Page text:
Trying to keep some of the Halloween spirit up and about during Christmas time.
After losing their academic posts at a prestigious university, a team of parapsychologists (Dan Aykroyd, Bill Murray and Harold Ramis) goes into business as proton-pack-toting “ghostbusters” who exterminate ghouls, hobgoblins and supernatural pests of all stripes. An ad campaign pays off when a knockout cellist (Sigourney Weaver) hires the squad to purge her swanky digs of demons that appear to be living in her refrigerator.
Before director Ivan Reitman decided to go on and do classics such as ‘No Strings Attached’ and ‘Evolution’, he actually did some legendary stuff with a film that you may have heard of, but then again maybe not. All I have to know is…who ya gonna call? I know that was corny but come on, you had to know it was going to happen at least once in this review.
I’ve seen this film a long long time ago and it was always a favorite of mine, so to give it another shot and see how it held up for me all these years later, was a real treat for me. The premise is pretty original right from the start and it would have easily fallen down like a sack of bricks but it somehow ends up being one of the most genius ideas ever put into a film, mainly because of all of the talent that is involved here.
There are so many hilarious one-liners here that I hear uttered from time-to-time but never really got the joke until I had this film refresh my memory and make me realize just how damn funny the lines are. I mean every situation they have here is just utterly ridiculous but the film knows that but still finds plenty of ways to bring out comedy no matter what whether they are depending on some well-placed slap-stick, dead-pan readings from everybody involved, or some sly satire of surging capitalist hubris. Each and every way this film approaches its comedy works beyond belief and I just laughed my ass off at so many things here that were said. Something that doesn’t usually happen when I’m watching an 80’s comedy.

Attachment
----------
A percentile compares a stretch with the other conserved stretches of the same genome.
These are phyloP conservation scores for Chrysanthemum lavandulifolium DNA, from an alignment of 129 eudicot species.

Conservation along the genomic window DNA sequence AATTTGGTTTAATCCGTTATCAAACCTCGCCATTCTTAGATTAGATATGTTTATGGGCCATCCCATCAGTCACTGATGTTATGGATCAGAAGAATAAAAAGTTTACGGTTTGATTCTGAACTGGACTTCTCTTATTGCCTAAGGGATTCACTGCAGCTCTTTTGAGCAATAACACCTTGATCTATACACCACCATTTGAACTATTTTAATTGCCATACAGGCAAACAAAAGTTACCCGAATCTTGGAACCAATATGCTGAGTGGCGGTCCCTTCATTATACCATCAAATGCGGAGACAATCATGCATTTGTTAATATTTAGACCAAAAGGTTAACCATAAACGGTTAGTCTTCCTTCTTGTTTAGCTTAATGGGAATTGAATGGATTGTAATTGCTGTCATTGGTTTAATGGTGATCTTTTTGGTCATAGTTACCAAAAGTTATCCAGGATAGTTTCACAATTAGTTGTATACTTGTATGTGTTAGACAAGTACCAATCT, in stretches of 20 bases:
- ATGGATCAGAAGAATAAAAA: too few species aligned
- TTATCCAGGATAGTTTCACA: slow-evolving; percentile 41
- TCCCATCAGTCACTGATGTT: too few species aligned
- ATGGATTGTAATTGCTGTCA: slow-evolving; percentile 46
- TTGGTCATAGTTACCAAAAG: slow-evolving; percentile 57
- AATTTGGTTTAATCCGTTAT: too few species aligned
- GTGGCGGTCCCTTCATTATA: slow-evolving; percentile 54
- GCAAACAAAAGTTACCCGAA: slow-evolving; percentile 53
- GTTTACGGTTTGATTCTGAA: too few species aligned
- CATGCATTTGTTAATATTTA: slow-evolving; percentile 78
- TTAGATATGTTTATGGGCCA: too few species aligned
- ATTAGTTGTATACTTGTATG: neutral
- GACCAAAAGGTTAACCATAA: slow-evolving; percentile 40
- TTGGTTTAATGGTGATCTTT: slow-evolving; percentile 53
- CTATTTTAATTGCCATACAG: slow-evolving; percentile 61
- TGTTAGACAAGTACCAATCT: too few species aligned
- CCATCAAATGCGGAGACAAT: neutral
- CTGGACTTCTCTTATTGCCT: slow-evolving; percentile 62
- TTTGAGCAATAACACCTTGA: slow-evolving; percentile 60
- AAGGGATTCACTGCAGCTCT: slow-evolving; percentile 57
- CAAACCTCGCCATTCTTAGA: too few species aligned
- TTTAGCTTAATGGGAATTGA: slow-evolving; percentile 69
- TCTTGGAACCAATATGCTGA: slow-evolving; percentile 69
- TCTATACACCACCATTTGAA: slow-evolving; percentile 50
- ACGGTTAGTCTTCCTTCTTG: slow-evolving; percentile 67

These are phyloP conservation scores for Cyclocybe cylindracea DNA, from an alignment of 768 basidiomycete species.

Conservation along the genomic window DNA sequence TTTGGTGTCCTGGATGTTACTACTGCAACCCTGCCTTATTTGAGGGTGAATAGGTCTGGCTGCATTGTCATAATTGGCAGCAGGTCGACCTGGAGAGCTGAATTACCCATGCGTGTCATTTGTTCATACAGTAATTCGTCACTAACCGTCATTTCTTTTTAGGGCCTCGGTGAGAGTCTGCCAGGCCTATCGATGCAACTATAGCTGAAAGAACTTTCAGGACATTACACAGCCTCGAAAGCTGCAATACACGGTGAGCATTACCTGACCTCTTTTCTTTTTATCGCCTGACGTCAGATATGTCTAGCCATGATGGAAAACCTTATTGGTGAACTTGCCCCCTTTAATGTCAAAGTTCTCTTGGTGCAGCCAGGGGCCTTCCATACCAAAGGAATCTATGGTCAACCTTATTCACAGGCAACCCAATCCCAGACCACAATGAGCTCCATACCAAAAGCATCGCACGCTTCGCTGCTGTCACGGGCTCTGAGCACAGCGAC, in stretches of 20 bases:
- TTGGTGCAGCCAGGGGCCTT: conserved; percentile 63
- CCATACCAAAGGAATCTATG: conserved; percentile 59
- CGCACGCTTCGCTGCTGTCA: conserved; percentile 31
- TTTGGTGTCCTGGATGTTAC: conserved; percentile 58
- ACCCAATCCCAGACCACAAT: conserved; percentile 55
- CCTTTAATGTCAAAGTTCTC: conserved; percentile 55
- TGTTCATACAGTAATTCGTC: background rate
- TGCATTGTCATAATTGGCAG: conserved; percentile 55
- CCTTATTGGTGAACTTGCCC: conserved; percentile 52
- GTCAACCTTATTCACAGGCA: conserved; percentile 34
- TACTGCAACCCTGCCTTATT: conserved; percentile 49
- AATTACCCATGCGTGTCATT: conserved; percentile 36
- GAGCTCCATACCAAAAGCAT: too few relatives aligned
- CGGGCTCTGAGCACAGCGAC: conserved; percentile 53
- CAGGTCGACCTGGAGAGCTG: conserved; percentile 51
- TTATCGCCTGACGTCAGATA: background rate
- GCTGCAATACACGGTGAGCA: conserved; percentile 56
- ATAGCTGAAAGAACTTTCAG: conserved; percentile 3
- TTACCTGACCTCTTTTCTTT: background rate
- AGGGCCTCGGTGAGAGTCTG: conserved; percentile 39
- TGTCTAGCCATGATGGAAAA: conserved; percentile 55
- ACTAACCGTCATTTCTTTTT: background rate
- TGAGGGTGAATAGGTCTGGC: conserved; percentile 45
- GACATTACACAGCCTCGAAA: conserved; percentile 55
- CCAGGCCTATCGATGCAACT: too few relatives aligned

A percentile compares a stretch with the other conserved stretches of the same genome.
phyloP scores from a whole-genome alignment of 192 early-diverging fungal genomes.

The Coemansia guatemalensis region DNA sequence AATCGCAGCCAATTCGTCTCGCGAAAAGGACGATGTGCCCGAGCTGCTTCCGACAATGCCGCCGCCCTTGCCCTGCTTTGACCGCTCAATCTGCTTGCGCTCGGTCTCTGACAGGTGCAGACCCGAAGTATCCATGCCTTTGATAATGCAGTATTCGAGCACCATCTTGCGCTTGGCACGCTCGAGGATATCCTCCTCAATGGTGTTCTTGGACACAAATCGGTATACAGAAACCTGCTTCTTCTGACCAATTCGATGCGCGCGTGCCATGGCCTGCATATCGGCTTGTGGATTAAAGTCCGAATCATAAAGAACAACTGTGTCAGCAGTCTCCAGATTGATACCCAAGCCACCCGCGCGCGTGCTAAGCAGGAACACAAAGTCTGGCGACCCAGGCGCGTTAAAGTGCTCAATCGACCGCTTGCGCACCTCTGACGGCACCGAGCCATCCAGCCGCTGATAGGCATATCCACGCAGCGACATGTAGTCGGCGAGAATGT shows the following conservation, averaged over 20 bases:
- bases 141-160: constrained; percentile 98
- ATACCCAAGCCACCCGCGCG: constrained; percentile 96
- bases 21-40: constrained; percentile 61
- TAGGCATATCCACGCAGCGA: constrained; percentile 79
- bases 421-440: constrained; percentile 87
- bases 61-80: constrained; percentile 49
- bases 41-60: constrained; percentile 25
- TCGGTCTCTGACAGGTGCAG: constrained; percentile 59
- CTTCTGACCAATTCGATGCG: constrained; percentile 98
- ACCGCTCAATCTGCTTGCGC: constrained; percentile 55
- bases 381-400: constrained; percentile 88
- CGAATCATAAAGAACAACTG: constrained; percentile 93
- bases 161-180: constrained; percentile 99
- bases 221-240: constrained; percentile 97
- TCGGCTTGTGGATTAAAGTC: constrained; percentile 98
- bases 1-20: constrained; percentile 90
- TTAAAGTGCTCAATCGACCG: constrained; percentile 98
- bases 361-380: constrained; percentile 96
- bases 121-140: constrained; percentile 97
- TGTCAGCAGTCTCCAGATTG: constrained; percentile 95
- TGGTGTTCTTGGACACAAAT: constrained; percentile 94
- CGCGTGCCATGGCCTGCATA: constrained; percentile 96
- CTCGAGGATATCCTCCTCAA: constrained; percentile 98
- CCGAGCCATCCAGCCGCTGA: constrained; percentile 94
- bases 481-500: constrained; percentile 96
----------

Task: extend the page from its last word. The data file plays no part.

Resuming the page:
The comedy isn’t the only fun aspect to this film though, Reitman also seems to have a lot of fun with this plot and his direction brings out some of the most imaginative stuff that ever came out on-screen in the 80’s. There is a lot of fun to be had with these guys all running around in these plain-looking jumpsuits chasing after flying goo that is actually a ghost, and every scene ending with some witty pun. Let’s also not forget everybody’s favorite giant villain, Stay Puft Marshmallow Man. I mean honestly, who comes up with this shit and can actually make it somethings that revered as comedic gold.
My one gripe with this flick is that the special effects here are very very bad but then again this is 1984 we are talking about here. I know I sound like a complete dickhead for even bringing this up and knocking down some points for this but to be honest, it sort of took me out of the film considering the whole time I just saw this dog flying through the screen as if he had just popped out of a PlayStation game. I know I’m nit-picking, but for some reason it just bothered me.
The real reason this film worked so well is because of the man that plays Peter Venkman, a man named none other than Bill Murray. Murray is always a show-stealer no matter what it is that he is in and here as Venkman he is no different. His dead-pan delivery is spot-on because he knows that everything in this film is just plain and simply ridiculous and he handles just about everything like the sarcastic unprofessional that he is and almost every time he is on-screen, he had me laughing my ass off. There is a reason why this guy was the main thing to see in ‘Zombieland’. It’s a shame that he is apparently kind of a dick in real-life, because if I saw him walking on the street I would probably just try my hardest to hang out with him the whole day, even though I would probably get denied.
Everybody else here is fine too and each give their own little funny lines, while Murray is off killing this film with his delivery. Harold Ramis is funny as the nerdy Egon, Dan Aykroyd is even funnier and nerdier as Ray, and Ernie Hudson is fun as the token black guy Winston. There is also some funny performances given by Sigourney Weaver as Venkman’s love-interest of sorts, Dana Barrett and Rick Moranis as Barrett’s nerdy next-door neighbor, Louis. As you can probably tell now that there are a lot of nerds in this flick but hey, nerds rule and they deserve their times to shine too.
Consensus: Ghostbusters is the classic that I always imagined it being even when I was still running around in my little Spider-Man undies. It’s funny, original, exciting, and perfectly-delivered by the likes of Bill Murray, Dan Aykroyd, Harold Ramis and many many others.